HADOOP AT FACEBOOK (II)• Daily stats: • New data per day: • 25 TB logged by Scribe • I/08: 200 GB • 135 TB of compressed • II/09: 2 TB (compressed) data scanned • III/09: 4 TB (compressed) • 7500+ Hive jobs • I/10: 12 TB (compressed) • ~80k compute hours http://www.slideshare.net/royans/facebooks-petabyte-scale-data-warehouse-using-hive-and-hadoop
HADOOP AT YAHOO!• Over 25,000 computers with over 100,000 CPUs• Biggest Cluster: • 4000 Nodes • 2x4 CPU cores each • 16 GB RAM each• Over 40% of jobs run using Pig http://wiki.apache.org/hadoop/PoweredBy
OTHER NOTABLE USERS• Twitter (storage, logging, analysis. Heavy users of Pig)• Rackspace (log analysis; data pumped into Lucene/Solr)• LinkedIn (friend suggestions)• Last.fm (charts, log analysis, A/B testing)• The New York Times (converted 4 TB of scans using EC2)
JOB PROCESSING How Hadoop Works
Just like I already described! It’s MapReduce! o/
BASIC RULES• Uses Input Formats to split up your data into single records• You can optimize using combiners to reduce locally on a node • Only possible in some cases, e.g. for max(), but not avg()• You can control partitioning of map output yourself • Rarely useful, the default partitioner (key hash) is enough• And a million other things that really don’t matter right now ;)
HDFSHadoop Distributed File System
HDFS• Stores data in blocks (default block size: 64 MB)• Designed for very large data sets• Designed for streaming rather than random reads• Write-once, read-many (although appending is possible)• Capable of compression and other cool things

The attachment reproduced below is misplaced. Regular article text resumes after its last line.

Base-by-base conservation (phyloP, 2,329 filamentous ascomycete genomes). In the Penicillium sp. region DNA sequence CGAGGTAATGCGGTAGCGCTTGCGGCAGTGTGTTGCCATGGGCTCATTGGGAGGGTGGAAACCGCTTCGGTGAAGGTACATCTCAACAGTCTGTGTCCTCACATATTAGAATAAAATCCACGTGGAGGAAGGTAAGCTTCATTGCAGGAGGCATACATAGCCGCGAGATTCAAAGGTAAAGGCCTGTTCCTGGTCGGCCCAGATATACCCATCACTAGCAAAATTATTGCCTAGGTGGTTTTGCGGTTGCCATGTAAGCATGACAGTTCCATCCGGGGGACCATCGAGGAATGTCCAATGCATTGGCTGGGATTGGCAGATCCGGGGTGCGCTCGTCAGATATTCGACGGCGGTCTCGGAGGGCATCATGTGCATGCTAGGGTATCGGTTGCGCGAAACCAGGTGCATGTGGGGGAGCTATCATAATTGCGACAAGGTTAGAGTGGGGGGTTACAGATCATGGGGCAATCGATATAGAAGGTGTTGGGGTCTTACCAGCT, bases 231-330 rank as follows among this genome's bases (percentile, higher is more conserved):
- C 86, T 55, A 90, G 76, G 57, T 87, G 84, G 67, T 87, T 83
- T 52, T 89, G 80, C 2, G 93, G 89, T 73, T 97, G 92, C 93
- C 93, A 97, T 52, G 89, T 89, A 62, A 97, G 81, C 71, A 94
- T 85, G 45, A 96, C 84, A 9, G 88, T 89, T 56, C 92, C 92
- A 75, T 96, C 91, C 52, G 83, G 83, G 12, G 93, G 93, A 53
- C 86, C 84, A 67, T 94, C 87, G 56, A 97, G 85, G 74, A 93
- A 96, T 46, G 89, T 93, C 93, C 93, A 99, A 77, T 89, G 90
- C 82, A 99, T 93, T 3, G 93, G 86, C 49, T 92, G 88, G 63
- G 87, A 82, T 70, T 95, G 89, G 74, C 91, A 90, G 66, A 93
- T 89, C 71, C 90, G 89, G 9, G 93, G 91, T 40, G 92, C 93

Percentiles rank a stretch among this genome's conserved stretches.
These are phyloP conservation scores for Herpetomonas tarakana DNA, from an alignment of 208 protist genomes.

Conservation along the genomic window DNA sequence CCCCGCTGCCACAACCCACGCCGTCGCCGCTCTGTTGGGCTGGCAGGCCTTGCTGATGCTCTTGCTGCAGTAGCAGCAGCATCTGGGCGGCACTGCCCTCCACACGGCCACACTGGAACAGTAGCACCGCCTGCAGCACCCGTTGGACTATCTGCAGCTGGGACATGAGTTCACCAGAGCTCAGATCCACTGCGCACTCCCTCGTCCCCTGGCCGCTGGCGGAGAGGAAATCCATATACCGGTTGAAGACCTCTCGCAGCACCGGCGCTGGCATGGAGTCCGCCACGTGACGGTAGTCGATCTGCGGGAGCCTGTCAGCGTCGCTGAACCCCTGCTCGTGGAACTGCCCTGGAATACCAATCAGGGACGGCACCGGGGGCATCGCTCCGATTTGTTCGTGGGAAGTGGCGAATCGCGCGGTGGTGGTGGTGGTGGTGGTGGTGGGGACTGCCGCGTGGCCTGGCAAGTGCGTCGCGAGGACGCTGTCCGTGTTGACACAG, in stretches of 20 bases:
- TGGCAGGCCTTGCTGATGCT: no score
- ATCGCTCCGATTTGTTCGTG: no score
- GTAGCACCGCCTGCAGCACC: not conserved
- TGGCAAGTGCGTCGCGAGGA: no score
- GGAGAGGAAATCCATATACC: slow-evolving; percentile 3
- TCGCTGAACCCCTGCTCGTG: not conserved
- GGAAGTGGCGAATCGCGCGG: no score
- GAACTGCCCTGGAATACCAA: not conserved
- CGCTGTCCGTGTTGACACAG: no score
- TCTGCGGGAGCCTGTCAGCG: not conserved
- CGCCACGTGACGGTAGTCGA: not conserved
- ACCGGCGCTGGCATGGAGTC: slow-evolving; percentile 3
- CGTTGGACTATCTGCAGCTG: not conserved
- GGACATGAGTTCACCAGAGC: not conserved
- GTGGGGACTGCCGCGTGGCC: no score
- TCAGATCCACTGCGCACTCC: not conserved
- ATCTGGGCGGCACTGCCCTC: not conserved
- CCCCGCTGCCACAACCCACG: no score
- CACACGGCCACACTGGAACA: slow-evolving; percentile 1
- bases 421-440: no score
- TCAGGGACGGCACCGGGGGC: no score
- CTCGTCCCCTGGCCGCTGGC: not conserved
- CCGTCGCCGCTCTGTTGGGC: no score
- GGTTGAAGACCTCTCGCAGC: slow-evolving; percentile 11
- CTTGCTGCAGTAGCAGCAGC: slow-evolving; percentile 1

HDFS CONCEPTS• Large blocks minimize amount of seeks, maximize throughput• Blocks are stored redundantly (3 replicas as default)• Aware of infrastructure characteristics (nodes, racks, ...)• Datanodes hold blocks• Namenode holds the metadata Critical component for an HDFS cluster (HA, SPOF)
there’s just one little problem
you need to write Java code
however, there is hope...
STREAMINGHadoop Won’t Force Us To Use Java
Hadoop Streaming can use any script as Mapper or Reducer
many conﬁguration options (parsers, formats, combining, …)
it works using STDIN and STDOUT
Mappers are streamed the records (usually by line: <line>n)and emit key/value pairs: <key>t<value>n
Reducers are streamed key/value pairs: <keyA>t<value1>n <keyA>t<value2>n <keyA>t<value3>n <keyB>t<value4>n
Caution: no separate Reducer processes per key (but keys are sorted)
STREAMING WITH PHP Introducing HadooPHP
HADOOPHP•A little framework to help with writing mapred jobs in PHP• Takes care of input splitting, can do basic decoding et cetera • Automatically detects and handles Hadoop settings such as key length or ﬁeld separators• Packages jobs as one .phar archive to ease deployment • Also creates a ready-to-rock shell script to invoke the job
DEMOHadoop Streaming & PHP in Action
RESOURCES• http://www.cloudera.com/developers/learn-hadoop/• Tom White: Hadoop. The Deﬁnitive Guide. O’Reilly, 2009• http://www.cloudera.com/hadoop/ • Cloudera Distribution for Hadoop is easy to install and has all the stuff included: Hadoop, Hive, Flume, Sqoop, Oozie, …